Moscow (VNUKOVO) to Abakan: Tupolev-154. I was traveling to siberia with Vladivostok Air due to the fact that there is no other airline going to this destination. I was sitting in middle of the airplane. There is not enough space between the seats and you can expect the have injured knees at the end of the trip. Being 5'9", I normally do not have problems with this so I believe that it would be terrible for people taller. The seats are also very narrow and if some big guys sits beside you, it can be a nightmare to try to eat or slightly moving. The worst part of my 2 experience with vladivostok air is the check in at the airport. There is only one counter for this big airplane and no waiting lines. The people are all crouded around the counter and trying to pass one eachother. Very unpleasant for people with big luggage and not used to this type of threatment. To pick up the luggages at Abakan... the worst experience ever. First, there are no indications, you have to get outside the airport and then come back in and wait besite a door. Everybody from the airplane wait at this door and once open, the hole groupe jump in and grab their respective luggages. However cannot get out of the room until an old ladie check the tags... and it take forever and again without any waiting line. This is not acceptable, it is like a jungle.

Vladivostok Air - by Charles Shearer

5 March 2006

Moscow to Vladivostok for business and pleasure with a further trip to Kamchatka. Service was great, as good or better than on American airlines. Plane was a Tupolev 204, looked brand new. Plane was as comfortable and quite as others I've flown.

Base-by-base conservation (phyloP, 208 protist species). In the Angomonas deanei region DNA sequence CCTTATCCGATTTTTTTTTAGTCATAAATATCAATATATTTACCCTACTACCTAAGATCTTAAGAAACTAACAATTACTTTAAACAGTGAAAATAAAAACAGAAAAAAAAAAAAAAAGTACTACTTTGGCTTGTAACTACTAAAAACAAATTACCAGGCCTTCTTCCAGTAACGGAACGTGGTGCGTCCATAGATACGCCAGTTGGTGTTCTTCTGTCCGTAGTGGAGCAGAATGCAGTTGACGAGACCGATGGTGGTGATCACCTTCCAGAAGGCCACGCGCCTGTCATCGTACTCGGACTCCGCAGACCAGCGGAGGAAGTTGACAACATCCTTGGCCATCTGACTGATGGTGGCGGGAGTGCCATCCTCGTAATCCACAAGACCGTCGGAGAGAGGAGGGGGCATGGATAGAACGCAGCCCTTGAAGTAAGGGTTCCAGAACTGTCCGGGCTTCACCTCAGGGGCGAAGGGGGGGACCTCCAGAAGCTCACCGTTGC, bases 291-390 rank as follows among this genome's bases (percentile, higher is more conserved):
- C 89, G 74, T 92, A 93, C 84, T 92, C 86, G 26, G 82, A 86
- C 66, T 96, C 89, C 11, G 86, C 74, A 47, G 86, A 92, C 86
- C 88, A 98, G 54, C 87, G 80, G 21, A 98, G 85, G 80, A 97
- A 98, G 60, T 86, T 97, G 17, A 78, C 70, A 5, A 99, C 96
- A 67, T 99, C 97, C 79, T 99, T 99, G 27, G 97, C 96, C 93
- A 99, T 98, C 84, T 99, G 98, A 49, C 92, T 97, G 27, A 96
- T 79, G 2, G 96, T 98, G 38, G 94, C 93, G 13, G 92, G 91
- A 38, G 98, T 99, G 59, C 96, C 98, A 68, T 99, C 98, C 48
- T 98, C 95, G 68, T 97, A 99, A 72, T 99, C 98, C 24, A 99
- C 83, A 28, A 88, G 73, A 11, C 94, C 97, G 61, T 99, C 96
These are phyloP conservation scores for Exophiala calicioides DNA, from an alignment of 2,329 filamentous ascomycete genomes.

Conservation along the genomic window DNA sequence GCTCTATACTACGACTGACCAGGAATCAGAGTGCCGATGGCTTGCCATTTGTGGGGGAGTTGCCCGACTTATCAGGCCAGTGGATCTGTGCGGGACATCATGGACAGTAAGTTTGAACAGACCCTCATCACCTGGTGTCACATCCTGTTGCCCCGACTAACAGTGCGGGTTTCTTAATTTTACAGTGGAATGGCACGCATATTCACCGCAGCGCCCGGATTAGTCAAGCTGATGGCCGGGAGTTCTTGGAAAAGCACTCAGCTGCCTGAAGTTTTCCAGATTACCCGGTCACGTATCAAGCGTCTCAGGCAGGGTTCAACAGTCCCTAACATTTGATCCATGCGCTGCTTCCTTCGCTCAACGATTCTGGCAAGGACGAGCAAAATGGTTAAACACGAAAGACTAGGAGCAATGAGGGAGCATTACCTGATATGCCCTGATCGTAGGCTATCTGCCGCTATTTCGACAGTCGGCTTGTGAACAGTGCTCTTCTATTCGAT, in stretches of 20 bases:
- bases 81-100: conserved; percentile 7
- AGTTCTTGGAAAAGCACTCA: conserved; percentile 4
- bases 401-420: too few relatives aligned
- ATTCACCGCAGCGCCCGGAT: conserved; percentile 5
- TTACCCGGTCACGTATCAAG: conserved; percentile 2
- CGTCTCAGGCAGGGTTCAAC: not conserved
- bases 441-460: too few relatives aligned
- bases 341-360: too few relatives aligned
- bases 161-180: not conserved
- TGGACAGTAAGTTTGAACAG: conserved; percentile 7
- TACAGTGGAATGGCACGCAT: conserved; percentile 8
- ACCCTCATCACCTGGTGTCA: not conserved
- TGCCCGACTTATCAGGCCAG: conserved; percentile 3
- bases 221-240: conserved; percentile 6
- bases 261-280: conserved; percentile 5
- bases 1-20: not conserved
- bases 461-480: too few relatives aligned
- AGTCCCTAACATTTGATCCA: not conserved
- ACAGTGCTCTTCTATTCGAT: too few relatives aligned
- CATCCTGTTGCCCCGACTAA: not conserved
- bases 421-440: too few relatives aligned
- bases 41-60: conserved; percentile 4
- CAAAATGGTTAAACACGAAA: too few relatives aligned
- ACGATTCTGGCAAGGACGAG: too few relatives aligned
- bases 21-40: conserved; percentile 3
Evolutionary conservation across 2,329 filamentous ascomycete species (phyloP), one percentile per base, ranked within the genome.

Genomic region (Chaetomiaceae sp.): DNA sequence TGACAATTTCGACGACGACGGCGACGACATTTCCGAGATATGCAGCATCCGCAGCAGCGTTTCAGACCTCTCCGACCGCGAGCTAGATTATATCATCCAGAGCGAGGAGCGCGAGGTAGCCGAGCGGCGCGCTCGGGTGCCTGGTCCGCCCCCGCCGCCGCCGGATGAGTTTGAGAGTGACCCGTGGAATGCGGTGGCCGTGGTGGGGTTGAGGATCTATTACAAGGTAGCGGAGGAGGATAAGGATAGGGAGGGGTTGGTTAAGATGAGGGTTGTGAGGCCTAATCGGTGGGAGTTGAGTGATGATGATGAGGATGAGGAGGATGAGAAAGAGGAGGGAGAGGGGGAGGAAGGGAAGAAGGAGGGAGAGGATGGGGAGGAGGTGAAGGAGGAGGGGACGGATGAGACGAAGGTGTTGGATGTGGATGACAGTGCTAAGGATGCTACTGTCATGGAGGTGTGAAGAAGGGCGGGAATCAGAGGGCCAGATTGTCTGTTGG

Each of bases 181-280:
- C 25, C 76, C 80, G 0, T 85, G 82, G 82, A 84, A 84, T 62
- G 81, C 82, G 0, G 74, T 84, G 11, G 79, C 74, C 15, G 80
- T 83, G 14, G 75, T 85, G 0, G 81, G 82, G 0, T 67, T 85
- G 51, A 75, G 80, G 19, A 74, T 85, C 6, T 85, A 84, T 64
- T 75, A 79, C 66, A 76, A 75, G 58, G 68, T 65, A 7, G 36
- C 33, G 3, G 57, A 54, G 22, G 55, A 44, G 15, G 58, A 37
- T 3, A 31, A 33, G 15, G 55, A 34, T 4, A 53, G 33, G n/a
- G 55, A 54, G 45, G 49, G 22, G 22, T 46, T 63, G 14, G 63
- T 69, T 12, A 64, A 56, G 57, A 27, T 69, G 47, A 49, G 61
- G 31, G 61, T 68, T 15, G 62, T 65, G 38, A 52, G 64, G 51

Vladivostok Air - by R Amano

6 November 2005

There is a generally twice weekly route between Toyama Japan and Vladivostok. The aircraft we flew upon is a 32-passenger capacity Yak-40 older model dating perhaps from the 1970's judging on upholstery, seatbelts, and metal tray folding designs. The flight time is about 2.5 hours during which pleasant light box lunch such as caviar snack with piroshki is served. The flight was smooth, if a little cramped (large persons will definitely feel squashed in) and the "smoke" which at first billows from under your seats mid-flight is just air-conditioning being turned on after all. However, the toilet room was extremely cramped even for someone of 160cm 53kg size. I'd recommend to time your fluid intake or persevere in that aspect if possible during the short flight. It's the most interesting flight for the novelty values, but it's not necessarily low cost due to lack of competition and relatively low demand (though regular ferry routes are an alternative between Far East Asia and Far East Russia).